British Columbia

Olympic construction nears completion as Oval opens

The public will get a first-hand look inside the Richmond speedskating oval when the mammoth new building is officially opened Friday afternoon, a full 14 months before the 2010 Olympics.

Whistler's new Peak 2 Peak gondola opens with three world records

The public will get a first-hand look inside the Richmond speedskating oval when the mammoth new building is officially opened Friday afternoon, a full 14 months before the 2010 Olympics.

A weekend of opening events is planned, including public skating on the oval that features a panoramic view of the North Shore mountains under the largest freestanding roof in B.C.

With its dramatic architecture, the Oval will likely be remembered as the signature building of the 2010 Games, but experts don't expect to see any sports records broken at the $178-million structure, because it sits at sea level, meaning the ice will be slower than other venues.

After the Games, the Oval, which was built on the banks of the Fraser River by the city of Richmond with funding from VANOC and the federal and provincial governments, will become an multi-sport facility, with two international-size ice rinks, eight gymnasiums, a 200-metre running track and 23,000-square-foot fitness centre.

The opening of the Olympic Oval means only one competition venue for the 2010 Olympic Games has yet to be completed: the curling facility in Queen Elizabeth Park.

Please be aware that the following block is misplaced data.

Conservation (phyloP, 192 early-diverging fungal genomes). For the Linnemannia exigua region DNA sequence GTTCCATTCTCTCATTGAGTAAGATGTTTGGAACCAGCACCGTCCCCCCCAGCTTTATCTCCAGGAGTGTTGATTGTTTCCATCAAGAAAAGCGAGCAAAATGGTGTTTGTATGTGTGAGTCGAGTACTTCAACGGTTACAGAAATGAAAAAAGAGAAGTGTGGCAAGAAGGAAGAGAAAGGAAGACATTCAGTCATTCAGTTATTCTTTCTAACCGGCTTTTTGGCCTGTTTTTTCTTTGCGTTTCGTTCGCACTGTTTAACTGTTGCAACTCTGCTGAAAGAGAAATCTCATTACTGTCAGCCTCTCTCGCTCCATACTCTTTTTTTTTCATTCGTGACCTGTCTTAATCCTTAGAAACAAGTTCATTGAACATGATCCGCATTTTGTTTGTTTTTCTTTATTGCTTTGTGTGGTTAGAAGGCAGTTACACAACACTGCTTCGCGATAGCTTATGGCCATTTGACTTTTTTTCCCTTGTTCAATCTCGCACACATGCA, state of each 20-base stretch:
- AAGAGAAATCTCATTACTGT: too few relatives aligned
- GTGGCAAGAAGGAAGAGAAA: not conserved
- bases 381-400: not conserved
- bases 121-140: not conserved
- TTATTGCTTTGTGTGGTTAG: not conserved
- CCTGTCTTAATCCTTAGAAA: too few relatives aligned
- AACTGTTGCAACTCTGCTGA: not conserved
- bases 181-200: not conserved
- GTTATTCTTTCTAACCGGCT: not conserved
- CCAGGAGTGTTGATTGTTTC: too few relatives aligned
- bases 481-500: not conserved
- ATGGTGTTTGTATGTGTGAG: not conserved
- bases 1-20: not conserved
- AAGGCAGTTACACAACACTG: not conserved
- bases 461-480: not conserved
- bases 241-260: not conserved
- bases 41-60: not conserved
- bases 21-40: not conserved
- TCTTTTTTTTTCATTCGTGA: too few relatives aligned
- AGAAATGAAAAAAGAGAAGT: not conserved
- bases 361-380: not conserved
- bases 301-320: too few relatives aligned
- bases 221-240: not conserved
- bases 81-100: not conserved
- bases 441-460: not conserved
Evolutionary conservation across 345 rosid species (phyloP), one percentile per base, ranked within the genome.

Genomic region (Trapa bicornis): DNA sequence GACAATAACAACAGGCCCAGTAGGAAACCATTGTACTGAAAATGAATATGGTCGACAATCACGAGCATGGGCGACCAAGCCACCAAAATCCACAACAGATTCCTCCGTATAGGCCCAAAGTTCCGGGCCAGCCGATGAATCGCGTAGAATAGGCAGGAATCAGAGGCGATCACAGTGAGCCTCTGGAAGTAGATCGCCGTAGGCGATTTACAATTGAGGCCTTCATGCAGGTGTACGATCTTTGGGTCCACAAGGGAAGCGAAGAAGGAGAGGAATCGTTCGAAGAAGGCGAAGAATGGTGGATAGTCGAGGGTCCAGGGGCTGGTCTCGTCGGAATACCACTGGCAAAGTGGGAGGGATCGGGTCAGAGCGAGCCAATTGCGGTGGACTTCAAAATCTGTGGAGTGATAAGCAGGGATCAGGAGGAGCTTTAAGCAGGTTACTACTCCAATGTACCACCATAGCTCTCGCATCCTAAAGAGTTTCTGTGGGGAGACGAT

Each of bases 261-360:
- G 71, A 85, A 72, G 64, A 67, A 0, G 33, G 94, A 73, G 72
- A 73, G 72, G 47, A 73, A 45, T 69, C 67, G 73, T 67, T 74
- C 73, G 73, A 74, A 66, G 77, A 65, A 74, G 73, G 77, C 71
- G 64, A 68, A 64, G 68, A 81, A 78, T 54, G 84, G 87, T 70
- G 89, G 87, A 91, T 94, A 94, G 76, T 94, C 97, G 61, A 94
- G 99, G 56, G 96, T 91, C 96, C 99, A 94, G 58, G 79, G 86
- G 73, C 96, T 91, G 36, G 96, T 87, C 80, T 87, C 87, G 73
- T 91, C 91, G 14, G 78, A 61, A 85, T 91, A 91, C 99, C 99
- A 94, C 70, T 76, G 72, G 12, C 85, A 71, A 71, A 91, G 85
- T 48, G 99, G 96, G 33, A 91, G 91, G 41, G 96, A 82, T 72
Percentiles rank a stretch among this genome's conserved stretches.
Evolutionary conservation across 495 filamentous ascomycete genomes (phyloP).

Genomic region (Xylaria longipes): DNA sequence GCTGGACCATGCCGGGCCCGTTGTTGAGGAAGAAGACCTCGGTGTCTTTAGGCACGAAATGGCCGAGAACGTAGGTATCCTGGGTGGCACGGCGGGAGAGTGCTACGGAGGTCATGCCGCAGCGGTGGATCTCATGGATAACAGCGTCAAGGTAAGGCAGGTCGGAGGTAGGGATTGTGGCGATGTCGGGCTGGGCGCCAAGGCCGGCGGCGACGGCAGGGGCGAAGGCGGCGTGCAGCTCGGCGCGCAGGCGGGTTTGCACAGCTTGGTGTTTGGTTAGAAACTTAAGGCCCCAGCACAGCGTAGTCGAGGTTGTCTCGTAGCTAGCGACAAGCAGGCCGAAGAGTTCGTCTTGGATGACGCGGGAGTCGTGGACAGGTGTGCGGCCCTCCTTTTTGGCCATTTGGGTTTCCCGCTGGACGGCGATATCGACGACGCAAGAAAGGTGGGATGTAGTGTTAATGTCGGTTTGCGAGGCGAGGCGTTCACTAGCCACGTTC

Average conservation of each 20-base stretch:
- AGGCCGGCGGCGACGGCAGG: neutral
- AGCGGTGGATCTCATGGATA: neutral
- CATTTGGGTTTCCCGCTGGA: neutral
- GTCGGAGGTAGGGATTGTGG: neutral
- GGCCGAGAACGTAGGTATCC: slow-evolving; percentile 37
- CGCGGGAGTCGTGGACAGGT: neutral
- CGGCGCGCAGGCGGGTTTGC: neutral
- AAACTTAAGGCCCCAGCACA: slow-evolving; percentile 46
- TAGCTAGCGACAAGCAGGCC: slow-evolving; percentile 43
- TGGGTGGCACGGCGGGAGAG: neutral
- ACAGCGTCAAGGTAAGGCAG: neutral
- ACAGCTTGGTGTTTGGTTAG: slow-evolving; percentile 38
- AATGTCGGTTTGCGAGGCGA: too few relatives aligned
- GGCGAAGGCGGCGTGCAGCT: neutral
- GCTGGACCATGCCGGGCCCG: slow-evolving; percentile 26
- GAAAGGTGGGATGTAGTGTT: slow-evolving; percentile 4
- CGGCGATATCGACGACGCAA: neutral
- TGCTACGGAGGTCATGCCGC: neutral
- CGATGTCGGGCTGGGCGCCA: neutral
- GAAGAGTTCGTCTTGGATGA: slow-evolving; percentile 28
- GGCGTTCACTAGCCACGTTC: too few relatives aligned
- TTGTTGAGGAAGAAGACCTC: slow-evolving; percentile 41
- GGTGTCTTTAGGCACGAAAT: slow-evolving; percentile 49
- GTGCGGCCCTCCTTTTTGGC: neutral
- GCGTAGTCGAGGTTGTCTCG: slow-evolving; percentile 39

Construction continues on the financially troubled Olympic Village in Vancouver, along with other training venues and the athletes' village in Whistler.

Peak-to-peak gondola opens in Whistler

Meanwhile, up in Whistler, there may not be much snow yet this year, but another new attraction is opening on the ski hill that will host the downhill ski events at the 2010 Games.

Known as Peak 2 Peak, the inter-alpine gondola was to open to the public Friday morning, connecting the upper slopes of the Whistler and Blackcomb Mountains.

Built at cost of $50 million and in the works for 10 years, the three-kilometre span between the main towers will be the highest and longest unsupported cable car span in the world.

Two cars will have glass floors, allowing the 28 passengers to look down nearly half a kilometre to Fitzsimmons Creek below.

The 28 cars will carry more than 2,000 people per hour a total distance of 4.4 km between the peak stations on a ride that will last about 11 minutes.

Peak 2 Peak, which was designed and built by a team of Swiss and Austrian specialists, will also put Whistler in the record books for the longest continuous lift system in the world.